In the past . 30 years, more and more devices have started using the US Global Positioning System (GPS) and related global navigation satellite systems (GNSS). This trend contributed to Europe’s decision to create its own system, Galileo, and this began offering initial services at the end of 2016. As well as Galileo, the Indian Regional Navigation Satellite System (IRNSS) now has a full constellation, and there are rapid developments in several commercial industries. So, 2017 promises to be an interesting year for developments in GNSS. Here are a few of the industry changes we expect to see this year…
On December 15th 2016 Europe’s state-of-the-art Global Navigation Satellite System, Galileo, began offering initial services to public authorities, businesses and citizens. As a result, 2017 will see a huge growth in the uptake of multi-frequency in a range of new devices and services. The advantages will not only be felt in having a greater number of satellites to provide greater stability and accuracy, but also in the improved performance of the new system.
Added to this, 2017 will be the first full year with the completed IRNSS constellation. This localized system will offer India and surrounding countries greater consistency and stability of PNT service than ever before. From this we can expect to see devices manufactured for the Indian market containing different chipsets from their counterparts sold elsewhere
Testing that factors in the dynamics of the vehicle under test as a controlled input into a closed loop – known as Hardware-in-the-Loop (HIL) – is not a new concept. First employed in the aerospace industry, 2017 will see more and more connected autonomous vehicles (CAVs) tested using HIL simulation to validate a range of sensors – including GNSS. As more challenges facing CAVs are encountered and identified, the need to test without risks to assets and to human lives will grow. Several high-profile cases of sensor and system failures over the past 12 months have highlighted the need for this technology, and there is already an upswing in adoption amongst automotive developers.
2017 could well become the year in which unmanned aerial vehicles (UAVs) become comprehensively regulated by national and international bodies. With a proliferation of private and commercial devices being seen around the world, and with a broad range of industries investigating the benefits of UAVs for them, the need for regulation has never been greater.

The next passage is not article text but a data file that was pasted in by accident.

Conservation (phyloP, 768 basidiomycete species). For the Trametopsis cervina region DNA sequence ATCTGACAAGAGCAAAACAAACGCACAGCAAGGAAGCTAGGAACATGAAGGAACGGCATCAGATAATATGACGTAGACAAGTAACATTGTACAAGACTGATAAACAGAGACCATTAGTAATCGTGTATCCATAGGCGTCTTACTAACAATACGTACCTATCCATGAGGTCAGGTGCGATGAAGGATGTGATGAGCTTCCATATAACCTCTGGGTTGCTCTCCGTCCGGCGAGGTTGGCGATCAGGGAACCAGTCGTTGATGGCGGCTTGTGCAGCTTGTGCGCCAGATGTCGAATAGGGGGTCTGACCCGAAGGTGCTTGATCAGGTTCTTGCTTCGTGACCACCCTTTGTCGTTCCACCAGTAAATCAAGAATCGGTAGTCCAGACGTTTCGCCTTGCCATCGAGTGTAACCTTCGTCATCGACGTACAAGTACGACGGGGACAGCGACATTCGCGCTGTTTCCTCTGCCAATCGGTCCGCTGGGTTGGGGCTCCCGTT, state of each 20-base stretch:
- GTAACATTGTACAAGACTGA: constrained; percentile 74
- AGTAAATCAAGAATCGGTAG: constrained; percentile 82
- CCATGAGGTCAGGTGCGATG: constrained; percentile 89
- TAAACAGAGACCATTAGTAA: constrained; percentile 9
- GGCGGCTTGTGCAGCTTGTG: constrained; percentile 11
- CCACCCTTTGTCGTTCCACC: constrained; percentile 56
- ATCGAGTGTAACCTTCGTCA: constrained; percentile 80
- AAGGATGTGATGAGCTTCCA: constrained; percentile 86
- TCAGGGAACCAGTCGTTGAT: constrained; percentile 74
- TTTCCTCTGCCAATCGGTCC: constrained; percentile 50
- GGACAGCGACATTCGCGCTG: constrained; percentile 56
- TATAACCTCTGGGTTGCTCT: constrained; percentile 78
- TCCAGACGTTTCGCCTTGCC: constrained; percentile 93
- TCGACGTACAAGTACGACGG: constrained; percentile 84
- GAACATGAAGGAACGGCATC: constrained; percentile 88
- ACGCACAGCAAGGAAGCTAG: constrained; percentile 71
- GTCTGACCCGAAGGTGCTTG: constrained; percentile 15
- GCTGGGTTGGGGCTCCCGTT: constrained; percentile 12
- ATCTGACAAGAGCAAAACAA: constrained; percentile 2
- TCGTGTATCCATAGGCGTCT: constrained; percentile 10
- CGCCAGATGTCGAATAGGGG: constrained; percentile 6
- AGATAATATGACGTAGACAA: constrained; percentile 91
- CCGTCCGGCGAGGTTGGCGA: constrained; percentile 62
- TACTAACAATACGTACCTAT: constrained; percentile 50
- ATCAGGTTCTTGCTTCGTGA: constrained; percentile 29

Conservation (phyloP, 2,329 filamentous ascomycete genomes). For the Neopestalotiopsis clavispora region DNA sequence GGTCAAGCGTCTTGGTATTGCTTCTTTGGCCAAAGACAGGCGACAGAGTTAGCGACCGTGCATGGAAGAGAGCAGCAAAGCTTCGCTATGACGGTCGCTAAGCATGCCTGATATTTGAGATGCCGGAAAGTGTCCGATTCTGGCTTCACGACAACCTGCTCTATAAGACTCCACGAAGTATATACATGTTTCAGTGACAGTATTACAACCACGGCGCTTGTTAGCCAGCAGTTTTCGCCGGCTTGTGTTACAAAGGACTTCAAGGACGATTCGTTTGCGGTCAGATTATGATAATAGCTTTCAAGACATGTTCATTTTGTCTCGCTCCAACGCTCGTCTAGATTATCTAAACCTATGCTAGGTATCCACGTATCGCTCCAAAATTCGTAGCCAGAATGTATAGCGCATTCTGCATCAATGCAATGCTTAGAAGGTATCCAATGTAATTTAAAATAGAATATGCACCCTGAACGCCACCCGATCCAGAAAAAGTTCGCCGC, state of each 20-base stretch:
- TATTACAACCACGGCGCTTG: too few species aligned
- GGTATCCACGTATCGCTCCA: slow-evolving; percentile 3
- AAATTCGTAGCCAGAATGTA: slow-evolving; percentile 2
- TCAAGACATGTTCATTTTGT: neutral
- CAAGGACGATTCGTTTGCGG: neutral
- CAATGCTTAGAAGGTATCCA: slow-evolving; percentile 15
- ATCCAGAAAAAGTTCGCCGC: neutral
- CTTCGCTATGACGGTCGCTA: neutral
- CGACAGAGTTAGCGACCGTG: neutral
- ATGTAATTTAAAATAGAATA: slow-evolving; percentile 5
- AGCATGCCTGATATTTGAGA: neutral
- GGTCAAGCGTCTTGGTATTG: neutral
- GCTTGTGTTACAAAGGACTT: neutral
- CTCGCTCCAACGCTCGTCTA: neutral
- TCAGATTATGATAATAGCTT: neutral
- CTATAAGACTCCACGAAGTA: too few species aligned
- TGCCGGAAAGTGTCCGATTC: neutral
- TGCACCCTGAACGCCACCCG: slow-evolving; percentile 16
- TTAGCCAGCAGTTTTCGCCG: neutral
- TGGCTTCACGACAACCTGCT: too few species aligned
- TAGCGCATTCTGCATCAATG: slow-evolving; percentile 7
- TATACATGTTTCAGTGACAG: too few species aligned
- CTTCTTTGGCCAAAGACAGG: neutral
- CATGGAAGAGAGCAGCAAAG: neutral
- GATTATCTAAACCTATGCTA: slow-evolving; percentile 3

Enough has been written about the dangers to people, to infrastructure, and even to commercial airliners for it not to need re-emphasizing. To address these dangers regulatory bodies are already convening to both classify UAVs and put in place clear guidelines visible to everyone. The standardizing of altitude restrictions and geofencing will lead to a further legal dependency on positioning sensors – primarily GNSS – and could result in regulation of testing: an advantage to those already prepared.
As the use of GNSS receivers in personal devices increases, the size of the devices in question decreases. This is, obviously, not always the case – indeed, many mobile phone product lines are getting bigger with each iteration – but miniaturization is a key topic for 2017. New miniaturized multi-GNSS receivers, drawing less power than ever before whilst generating a high degree of accuracy, are changing what’s possible in a device.
However, it’s not as simple as having space for a receiver, integrating the receiver, and having a reliable GNSS-enabled device. Just because it fits does not mean it will work! Enabling GNSS in your device opens a myriad of new opportunities, but a robust testing plan can be the real driver for success.
There’s a growing awareness of GNSS vulnerabilities and the impact on networks reliant on GNSS time. In 2016 we saw how a time error, caused by a software error, could knock out a nationwide radio network (for more information see this BBC article).
It seems probable that, at some stage, standards bodies will include testing procedures into GNSS requirements for critical networks. The likelihood of a satellite failure increases as more existing satellites – particularly in the GPS constellation – move beyond their original designated lifespan, meaning protecting yourself against such an event is already an important consideration.
Simon Loe Spirent Communications
Read more about how to test GNSS receivers.